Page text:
Tuesday, January 19, 2016

Happy 70th, Dolly Parton: 7 of my favorite songs by the birthday girl

If David Bowie was my best interview ever, Dolly Parton may have been my most embarrassing. It happened years ago, and it was over the phone. To break the ice, I pulled an old trick that always seemed to fly: I let her know that I was more than just another journalist. My appreciation of her work went beyond the obvious hits.

I told her three of my favorite Dolly Parton songs, ones that would be relatively obscure to all but true country-music fans, expecting a gold star. Her response: "Oh, you just happened to pick three that I didn't write!"

Oops!

She was just joking, of course, but as a singer-songwriter, she had to be a little slighted by my oversight. Well, I figured that she'd made enough money for writing "I Will Always Love You" (thank you, Whitney). Did it matter that neither that nor "9 to 5" nor "Jolene" (the latter two also self-penned) didn't get an honorable mention during our interview?

Here are the three that did and four more: my seven favorite Dolly Parton singles in honor of her 70th birthday today (January 19), one for each decade.

"Heartbreaker" (written by Carole Bayer Sager and David Wolfert) The beginning of my Dolly Parton appreciation era (1978 to 1982), this marked the first time I heard a Parton song on the radio and knew exactly who was singing it.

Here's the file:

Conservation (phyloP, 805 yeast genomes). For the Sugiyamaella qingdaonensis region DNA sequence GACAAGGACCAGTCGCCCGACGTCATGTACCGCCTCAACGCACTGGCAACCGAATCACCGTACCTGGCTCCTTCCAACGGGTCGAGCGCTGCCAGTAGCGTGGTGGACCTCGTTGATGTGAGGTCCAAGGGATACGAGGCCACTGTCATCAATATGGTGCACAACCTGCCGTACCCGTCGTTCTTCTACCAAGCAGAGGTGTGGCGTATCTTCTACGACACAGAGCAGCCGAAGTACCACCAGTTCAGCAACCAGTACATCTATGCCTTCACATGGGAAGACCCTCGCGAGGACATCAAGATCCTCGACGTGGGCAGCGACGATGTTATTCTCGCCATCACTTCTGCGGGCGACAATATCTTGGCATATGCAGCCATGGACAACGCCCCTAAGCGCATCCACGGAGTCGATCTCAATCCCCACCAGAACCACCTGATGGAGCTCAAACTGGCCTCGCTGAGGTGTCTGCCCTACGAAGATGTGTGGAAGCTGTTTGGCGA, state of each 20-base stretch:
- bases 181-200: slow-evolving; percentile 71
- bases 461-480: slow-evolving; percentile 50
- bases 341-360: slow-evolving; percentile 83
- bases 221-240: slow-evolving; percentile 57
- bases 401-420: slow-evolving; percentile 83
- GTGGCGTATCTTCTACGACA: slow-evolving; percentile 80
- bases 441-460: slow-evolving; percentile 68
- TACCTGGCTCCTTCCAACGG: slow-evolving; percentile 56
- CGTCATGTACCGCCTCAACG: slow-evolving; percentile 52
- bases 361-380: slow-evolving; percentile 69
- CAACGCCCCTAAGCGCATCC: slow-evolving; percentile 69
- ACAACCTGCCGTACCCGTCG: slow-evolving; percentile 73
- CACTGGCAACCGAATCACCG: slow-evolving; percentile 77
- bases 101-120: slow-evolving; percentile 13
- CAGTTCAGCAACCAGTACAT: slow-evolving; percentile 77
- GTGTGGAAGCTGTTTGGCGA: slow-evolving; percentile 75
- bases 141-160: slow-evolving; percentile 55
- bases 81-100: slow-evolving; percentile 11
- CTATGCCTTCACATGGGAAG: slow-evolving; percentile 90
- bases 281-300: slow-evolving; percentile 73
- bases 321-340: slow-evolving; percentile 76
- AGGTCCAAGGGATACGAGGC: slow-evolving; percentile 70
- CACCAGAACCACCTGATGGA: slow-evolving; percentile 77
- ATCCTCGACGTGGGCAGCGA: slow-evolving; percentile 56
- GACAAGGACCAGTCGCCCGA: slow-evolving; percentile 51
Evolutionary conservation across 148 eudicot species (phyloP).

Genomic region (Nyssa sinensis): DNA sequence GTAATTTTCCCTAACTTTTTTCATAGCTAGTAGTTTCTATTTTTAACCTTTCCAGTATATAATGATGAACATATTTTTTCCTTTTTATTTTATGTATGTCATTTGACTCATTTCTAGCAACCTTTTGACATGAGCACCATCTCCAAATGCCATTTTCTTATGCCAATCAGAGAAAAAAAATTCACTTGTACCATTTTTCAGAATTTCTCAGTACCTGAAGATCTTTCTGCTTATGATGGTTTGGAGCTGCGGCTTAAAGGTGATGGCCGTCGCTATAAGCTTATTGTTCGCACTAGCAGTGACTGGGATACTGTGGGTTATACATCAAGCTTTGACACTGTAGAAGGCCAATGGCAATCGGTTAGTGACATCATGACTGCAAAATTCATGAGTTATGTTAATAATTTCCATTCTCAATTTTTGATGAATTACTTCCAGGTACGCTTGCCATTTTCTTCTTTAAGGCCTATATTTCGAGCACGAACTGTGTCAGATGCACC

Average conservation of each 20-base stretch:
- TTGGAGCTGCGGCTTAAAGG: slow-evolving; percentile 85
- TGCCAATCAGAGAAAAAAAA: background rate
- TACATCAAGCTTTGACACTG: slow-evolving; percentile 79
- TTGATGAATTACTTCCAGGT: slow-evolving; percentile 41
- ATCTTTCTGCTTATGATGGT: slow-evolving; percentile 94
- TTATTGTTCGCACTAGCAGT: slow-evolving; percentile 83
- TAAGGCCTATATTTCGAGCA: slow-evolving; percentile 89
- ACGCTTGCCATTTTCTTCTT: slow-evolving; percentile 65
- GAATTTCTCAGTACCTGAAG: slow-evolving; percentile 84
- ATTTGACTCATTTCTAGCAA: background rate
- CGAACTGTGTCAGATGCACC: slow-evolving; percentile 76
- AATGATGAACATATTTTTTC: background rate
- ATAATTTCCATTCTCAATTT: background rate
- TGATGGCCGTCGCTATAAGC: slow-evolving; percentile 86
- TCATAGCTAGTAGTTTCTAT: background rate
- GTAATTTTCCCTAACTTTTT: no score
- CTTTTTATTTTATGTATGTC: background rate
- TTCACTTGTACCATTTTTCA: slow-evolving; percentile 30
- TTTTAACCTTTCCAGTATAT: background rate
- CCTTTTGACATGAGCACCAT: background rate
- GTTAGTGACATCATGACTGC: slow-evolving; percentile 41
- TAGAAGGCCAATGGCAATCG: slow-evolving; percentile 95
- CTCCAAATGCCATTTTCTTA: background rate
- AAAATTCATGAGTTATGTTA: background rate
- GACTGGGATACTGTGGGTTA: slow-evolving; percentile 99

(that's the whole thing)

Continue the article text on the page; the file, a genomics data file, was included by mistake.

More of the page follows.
"Starting Over Again" (written by Donna Summer and Bruce Sudano) I still have a hard time wrapping my head around the fact that this 1980 country No. 1 was recorded in December of 1979, at the end of the year of Summer's disco peak. It's the first of the three songs that made Parton mock mad at me.


"Old Flames Can't Hold a Candle to You" (written by Patricia Rose Sebert and Hugh Moffatt) Sebert is also known as the mother of pop singer Ke$ha. Does Sebert's little girl still use the $? This is the second of the songs I name-dropped during my Parton interview.


"But You Know I Love You" (written by Mike Settle) Fun fact: This was originally a Top 20 pop single by Kenny Rogers and the First Edition. Rogers, of course, would later duet with Parton on one of her biggest hits, "Islands in the Stream." This was the final song I mentioned to her during our interview.


"The House of the Rising Sun" (traditional) I know this is probably sacrilege, but I much prefer Parton's overhaul of the roots classic to the version that The Animals took to No. 1 in 1964. I'm clearly in the minority: It was one of Parton's few heyday singles that didn't make the country Top 10, conking out at No. 14.


"Single Women" (written by Michael O'Donoghue) I remember being scandalized by the line "Oh, what's the matter, are you gay?" as it was climbing to No. 8 on Billboard's country singles chart. Years later, a Katy Perry lookalike in Bangkok would ask me pretty much the same thing.


"Do I Ever Cross Your Mind" (written by Dolly Parton) Probably my all-time favorite Parton song, written by the woman herself. It's a precursor to The Grass Is Blue, her 1999 bluegrass album and her creative zenith. I don't know why I didn't mention it during our interview. Sorry, Dolly...and happy birthday!


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